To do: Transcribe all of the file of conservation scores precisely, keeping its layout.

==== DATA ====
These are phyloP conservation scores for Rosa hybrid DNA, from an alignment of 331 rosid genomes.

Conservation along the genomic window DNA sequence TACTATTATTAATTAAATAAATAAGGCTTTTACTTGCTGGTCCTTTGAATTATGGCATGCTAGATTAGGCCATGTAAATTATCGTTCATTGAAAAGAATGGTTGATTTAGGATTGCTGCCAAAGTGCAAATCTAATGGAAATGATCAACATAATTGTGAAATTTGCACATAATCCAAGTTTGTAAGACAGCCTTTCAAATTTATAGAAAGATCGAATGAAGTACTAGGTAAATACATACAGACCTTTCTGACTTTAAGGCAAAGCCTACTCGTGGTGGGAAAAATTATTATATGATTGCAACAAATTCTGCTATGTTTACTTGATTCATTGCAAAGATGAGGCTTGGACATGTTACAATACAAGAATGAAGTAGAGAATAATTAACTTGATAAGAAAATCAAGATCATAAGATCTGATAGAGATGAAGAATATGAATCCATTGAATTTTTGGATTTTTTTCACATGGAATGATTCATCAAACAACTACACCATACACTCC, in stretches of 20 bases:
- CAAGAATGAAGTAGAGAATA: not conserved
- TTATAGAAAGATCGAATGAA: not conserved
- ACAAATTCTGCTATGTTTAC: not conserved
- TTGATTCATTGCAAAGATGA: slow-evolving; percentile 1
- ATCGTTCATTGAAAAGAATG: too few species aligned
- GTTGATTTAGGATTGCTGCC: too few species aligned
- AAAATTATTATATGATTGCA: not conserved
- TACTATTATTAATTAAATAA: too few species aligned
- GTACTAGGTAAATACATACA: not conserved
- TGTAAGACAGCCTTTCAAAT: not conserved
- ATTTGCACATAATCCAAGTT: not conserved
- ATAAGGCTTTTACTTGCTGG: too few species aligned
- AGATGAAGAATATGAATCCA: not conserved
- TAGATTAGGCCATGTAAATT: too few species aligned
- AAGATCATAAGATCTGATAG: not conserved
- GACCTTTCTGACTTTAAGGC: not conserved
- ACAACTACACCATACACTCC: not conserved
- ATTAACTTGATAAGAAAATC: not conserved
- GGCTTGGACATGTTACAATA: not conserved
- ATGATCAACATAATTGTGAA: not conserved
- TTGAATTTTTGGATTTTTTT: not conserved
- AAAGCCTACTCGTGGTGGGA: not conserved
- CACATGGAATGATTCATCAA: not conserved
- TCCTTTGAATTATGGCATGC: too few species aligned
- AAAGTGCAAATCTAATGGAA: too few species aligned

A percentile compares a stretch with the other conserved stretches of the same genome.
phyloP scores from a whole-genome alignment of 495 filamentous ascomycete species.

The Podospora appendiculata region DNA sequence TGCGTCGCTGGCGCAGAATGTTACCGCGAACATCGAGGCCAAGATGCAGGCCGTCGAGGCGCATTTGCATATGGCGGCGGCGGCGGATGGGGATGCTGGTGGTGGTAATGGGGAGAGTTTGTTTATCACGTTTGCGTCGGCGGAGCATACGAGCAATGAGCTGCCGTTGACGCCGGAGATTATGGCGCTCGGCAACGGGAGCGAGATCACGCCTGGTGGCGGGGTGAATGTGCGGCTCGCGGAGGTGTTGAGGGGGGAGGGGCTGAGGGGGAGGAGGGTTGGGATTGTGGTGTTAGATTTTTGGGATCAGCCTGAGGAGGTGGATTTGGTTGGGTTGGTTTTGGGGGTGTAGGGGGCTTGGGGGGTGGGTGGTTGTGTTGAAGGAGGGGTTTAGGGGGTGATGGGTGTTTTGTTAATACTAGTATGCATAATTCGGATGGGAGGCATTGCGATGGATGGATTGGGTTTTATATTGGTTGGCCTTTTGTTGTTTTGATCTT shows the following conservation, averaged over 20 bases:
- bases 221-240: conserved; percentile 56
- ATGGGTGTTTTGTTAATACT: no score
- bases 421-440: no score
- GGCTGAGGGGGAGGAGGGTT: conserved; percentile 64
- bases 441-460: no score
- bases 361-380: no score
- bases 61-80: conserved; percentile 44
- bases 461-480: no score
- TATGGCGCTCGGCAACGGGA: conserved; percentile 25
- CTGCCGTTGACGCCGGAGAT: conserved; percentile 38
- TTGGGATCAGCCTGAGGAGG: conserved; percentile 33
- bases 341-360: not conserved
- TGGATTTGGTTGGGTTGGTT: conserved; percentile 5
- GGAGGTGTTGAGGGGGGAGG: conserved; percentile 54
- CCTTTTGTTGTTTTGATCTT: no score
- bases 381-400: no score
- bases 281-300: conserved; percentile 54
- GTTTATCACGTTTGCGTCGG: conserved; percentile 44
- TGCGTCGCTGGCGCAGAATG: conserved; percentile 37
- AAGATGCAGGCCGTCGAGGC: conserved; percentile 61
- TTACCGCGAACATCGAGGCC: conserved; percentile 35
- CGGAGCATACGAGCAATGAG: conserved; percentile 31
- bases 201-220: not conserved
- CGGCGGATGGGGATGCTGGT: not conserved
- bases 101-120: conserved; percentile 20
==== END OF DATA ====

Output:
These are phyloP conservation scores for Rosa hybrid DNA, from an alignment of 331 rosid genomes.

Conservation along the genomic window DNA sequence TACTATTATTAATTAAATAAATAAGGCTTTTACTTGCTGGTCCTTTGAATTATGGCATGCTAGATTAGGCCATGTAAATTATCGTTCATTGAAAAGAATGGTTGATTTAGGATTGCTGCCAAAGTGCAAATCTAATGGAAATGATCAACATAATTGTGAAATTTGCACATAATCCAAGTTTGTAAGACAGCCTTTCAAATTTATAGAAAGATCGAATGAAGTACTAGGTAAATACATACAGACCTTTCTGACTTTAAGGCAAAGCCTACTCGTGGTGGGAAAAATTATTATATGATTGCAACAAATTCTGCTATGTTTACTTGATTCATTGCAAAGATGAGGCTTGGACATGTTACAATACAAGAATGAAGTAGAGAATAATTAACTTGATAAGAAAATCAAGATCATAAGATCTGATAGAGATGAAGAATATGAATCCATTGAATTTTTGGATTTTTTTCACATGGAATGATTCATCAAACAACTACACCATACACTCC, in stretches of 20 bases:
- CAAGAATGAAGTAGAGAATA: not conserved
- TTATAGAAAGATCGAATGAA: not conserved
- ACAAATTCTGCTATGTTTAC: not conserved
- TTGATTCATTGCAAAGATGA: slow-evolving; percentile 1
- ATCGTTCATTGAAAAGAATG: too few species aligned
- GTTGATTTAGGATTGCTGCC: too few species aligned
- AAAATTATTATATGATTGCA: not conserved
- TACTATTATTAATTAAATAA: too few species aligned
- GTACTAGGTAAATACATACA: not conserved
- TGTAAGACAGCCTTTCAAAT: not conserved
- ATTTGCACATAATCCAAGTT: not conserved
- ATAAGGCTTTTACTTGCTGG: too few species aligned
- AGATGAAGAATATGAATCCA: not conserved
- TAGATTAGGCCATGTAAATT: too few species aligned
- AAGATCATAAGATCTGATAG: not conserved
- GACCTTTCTGACTTTAAGGC: not conserved
- ACAACTACACCATACACTCC: not conserved
- ATTAACTTGATAAGAAAATC: not conserved
- GGCTTGGACATGTTACAATA: not conserved
- ATGATCAACATAATTGTGAA: not conserved
- TTGAATTTTTGGATTTTTTT: not conserved
- AAAGCCTACTCGTGGTGGGA: not conserved
- CACATGGAATGATTCATCAA: not conserved
- TCCTTTGAATTATGGCATGC: too few species aligned
- AAAGTGCAAATCTAATGGAA: too few species aligned

A percentile compares a stretch with the other conserved stretches of the same genome.
phyloP scores from a whole-genome alignment of 495 filamentous ascomycete species.

The Podospora appendiculata region DNA sequence TGCGTCGCTGGCGCAGAATGTTACCGCGAACATCGAGGCCAAGATGCAGGCCGTCGAGGCGCATTTGCATATGGCGGCGGCGGCGGATGGGGATGCTGGTGGTGGTAATGGGGAGAGTTTGTTTATCACGTTTGCGTCGGCGGAGCATACGAGCAATGAGCTGCCGTTGACGCCGGAGATTATGGCGCTCGGCAACGGGAGCGAGATCACGCCTGGTGGCGGGGTGAATGTGCGGCTCGCGGAGGTGTTGAGGGGGGAGGGGCTGAGGGGGAGGAGGGTTGGGATTGTGGTGTTAGATTTTTGGGATCAGCCTGAGGAGGTGGATTTGGTTGGGTTGGTTTTGGGGGTGTAGGGGGCTTGGGGGGTGGGTGGTTGTGTTGAAGGAGGGGTTTAGGGGGTGATGGGTGTTTTGTTAATACTAGTATGCATAATTCGGATGGGAGGCATTGCGATGGATGGATTGGGTTTTATATTGGTTGGCCTTTTGTTGTTTTGATCTT shows the following conservation, averaged over 20 bases:
- bases 221-240: conserved; percentile 56
- ATGGGTGTTTTGTTAATACT: no score
- bases 421-440: no score
- GGCTGAGGGGGAGGAGGGTT: conserved; percentile 64
- bases 441-460: no score
- bases 361-380: no score
- bases 61-80: conserved; percentile 44
- bases 461-480: no score
- TATGGCGCTCGGCAACGGGA: conserved; percentile 25
- CTGCCGTTGACGCCGGAGAT: conserved; percentile 38
- TTGGGATCAGCCTGAGGAGG: conserved; percentile 33
- bases 341-360: not conserved
- TGGATTTGGTTGGGTTGGTT: conserved; percentile 5
- GGAGGTGTTGAGGGGGGAGG: conserved; percentile 54
- CCTTTTGTTGTTTTGATCTT: no score
- bases 381-400: no score
- bases 281-300: conserved; percentile 54
- GTTTATCACGTTTGCGTCGG: conserved; percentile 44
- TGCGTCGCTGGCGCAGAATG: conserved; percentile 37
- AAGATGCAGGCCGTCGAGGC: conserved; percentile 61
- TTACCGCGAACATCGAGGCC: conserved; percentile 35
- CGGAGCATACGAGCAATGAG: conserved; percentile 31
- bases 201-220: not conserved
- CGGCGGATGGGGATGCTGGT: not conserved
- bases 101-120: conserved; percentile 20